Contents

Early history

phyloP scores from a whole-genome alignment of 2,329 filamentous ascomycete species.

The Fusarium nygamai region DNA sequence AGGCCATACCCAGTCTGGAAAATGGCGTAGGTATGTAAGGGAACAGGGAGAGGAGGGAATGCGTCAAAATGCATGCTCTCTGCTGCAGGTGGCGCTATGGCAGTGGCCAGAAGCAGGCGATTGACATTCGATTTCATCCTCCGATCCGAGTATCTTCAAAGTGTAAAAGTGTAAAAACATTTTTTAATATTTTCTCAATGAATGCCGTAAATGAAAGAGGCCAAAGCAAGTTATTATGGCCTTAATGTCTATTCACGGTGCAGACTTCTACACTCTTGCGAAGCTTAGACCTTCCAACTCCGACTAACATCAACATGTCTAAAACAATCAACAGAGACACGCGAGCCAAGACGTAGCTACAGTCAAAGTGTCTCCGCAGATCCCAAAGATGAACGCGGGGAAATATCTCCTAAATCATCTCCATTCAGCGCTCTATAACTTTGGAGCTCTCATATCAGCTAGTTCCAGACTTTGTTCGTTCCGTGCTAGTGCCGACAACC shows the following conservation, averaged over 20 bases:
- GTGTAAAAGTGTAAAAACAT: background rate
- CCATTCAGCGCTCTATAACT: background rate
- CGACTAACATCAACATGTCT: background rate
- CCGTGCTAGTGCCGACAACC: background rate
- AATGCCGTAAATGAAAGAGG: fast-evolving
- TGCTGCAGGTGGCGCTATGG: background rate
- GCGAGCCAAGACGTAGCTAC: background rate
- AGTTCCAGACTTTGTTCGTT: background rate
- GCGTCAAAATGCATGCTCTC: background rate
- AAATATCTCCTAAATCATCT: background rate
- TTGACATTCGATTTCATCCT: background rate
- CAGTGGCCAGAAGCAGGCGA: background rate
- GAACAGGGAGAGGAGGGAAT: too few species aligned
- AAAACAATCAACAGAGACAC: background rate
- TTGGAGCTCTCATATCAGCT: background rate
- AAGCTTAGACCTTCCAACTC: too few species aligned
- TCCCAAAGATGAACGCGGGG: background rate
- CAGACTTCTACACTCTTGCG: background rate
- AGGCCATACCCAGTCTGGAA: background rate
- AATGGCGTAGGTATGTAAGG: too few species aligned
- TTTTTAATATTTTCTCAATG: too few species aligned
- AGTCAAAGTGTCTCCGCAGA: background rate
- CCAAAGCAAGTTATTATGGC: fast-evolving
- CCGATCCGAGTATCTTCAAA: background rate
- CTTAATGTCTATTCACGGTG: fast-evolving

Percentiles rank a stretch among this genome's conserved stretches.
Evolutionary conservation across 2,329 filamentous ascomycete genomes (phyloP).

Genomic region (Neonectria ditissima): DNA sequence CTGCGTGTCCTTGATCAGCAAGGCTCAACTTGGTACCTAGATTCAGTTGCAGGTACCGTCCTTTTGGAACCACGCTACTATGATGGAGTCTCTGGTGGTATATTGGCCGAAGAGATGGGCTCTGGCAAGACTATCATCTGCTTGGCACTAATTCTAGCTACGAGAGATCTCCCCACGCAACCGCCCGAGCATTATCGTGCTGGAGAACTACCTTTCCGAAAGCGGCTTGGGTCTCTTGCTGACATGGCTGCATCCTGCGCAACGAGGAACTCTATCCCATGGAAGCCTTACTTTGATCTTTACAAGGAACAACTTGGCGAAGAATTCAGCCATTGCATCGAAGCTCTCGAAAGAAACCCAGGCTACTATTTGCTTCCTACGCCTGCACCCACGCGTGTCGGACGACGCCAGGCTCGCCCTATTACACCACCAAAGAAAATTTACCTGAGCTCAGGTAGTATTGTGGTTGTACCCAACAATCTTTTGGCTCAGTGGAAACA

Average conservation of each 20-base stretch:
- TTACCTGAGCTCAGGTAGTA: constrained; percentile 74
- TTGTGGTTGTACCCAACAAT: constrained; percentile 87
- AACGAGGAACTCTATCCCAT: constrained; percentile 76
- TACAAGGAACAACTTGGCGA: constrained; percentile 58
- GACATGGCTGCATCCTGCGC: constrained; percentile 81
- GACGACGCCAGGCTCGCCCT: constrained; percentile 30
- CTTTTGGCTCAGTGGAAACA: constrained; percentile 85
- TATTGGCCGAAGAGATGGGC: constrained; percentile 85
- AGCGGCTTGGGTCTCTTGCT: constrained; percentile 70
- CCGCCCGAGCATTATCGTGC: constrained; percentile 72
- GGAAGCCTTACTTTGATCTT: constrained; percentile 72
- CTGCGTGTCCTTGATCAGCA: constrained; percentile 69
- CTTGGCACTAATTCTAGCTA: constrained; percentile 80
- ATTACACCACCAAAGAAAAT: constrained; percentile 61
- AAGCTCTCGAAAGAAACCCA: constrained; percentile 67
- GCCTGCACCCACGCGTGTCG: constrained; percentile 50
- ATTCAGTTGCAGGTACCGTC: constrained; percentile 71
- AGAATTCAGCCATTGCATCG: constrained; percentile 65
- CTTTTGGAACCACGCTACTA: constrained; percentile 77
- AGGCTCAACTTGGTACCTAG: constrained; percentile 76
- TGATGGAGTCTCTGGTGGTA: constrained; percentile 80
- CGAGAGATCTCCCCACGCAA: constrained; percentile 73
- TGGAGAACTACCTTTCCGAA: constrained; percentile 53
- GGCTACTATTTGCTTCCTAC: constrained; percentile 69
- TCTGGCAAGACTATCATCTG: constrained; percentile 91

The park is located at the headwaters of the Yellowstone River, from which it takes its historical name. In the eighteenth century, French Trappers named the river "Roche Jaune," which is probably a translation of the Minnetaree name "Mi tsi a-da-zi" (Rock Yellow River). Later, American trappers rendered the French name in English as "Yellow Stone." Although it is commonly believed that the river was named for the yellow rocks seen in the Grand Canyon of the Yellowstone, the Native American name source is not clear.[5] The human history of the park begins at least 11,000 years ago when aboriginal Americans first began to hunt and fish in the region. During the construction of the post office in Gardiner, Montana, in the 1950s, an obsidian projectile point of Clovis origin was found that dated from approximately 11,000 years ago.[6] These Paleo-indians, of the Clovis culture, used the significant amounts of obsidian found in the park to make such cutting tools and weapons. Arrowheads made of Yellowstone obsidian have been found as far away as the Mississippi Valley, indicating that a regular obsidian trade existed between local tribes and tribes farther east.[7] By the time white explorers first entered the region during the Lewis and Clark Expedition in 1805, they encountered the Nez Perce, Crow and Shoshone tribes. While passing through present day Montana, the expedition members were informed of the Yellowstone region to the south, but they did not investigate it.[7] Yellowstone River, Fishing Bridge, July 1959. ... A coureur de bois was an individual who engaged in the fur trade without permission from the French authorities. ... This article is about the Native American tribe. ... Grand Canyon of the Yellowstone downstream from Upper Fall The Grand Canyon of the Yellowstone is a large canyon of the Yellowstone River that is located in Yellowstone National Park in the United States of America. ... The Roosevelt Arch is located in Gardiner, Montana at the North Entrance. ... The Clovis culture (sometimes referred to as the Llano culture[1]) is a prehistoric Paleoindian culture that first appears in the archaeological record of North America around 11,500 rcbp radiocarbon years ago, at the end of the last glacial period. ... Paleo-Indians is an English term used to refer to the ancient peoples of America who were present at the end of the last Ice Age. ... This article is about a type of volcanic glass. ... a Cutting Tool, in the context of Metalworking is any tool that is used to remove metal from the workpiece by means of shear deformation. ... For other uses, see Weapon (disambiguation). ... For other uses, see Arrowhead (disambiguation). ... Length 6,270 km Elevation of the source 450 m Average discharge 16,200 m³/s Area watershed 2,980,000 km² Origin Lake Itasca Mouth Gulf of Mexico Basin countries United States (98. ... Whites redirects here. ... Explorer redirects here. ... Lewis and Clark redirects here. ... The Nez Perce (IPA: ) are a tribe of Native Americans who live in the Pacific Northwest region (Columbia River Plateau) of the United States. ... The Crow, also called the Absaroka or Apsáalooke, are a tribe of Native Americans who historically lived in the Yellowstone river valley and now live on a reservation south of Billings, Montana, and the current chairman of the tribal council is Carl Venne. ... This article is about the Native American tribe. ...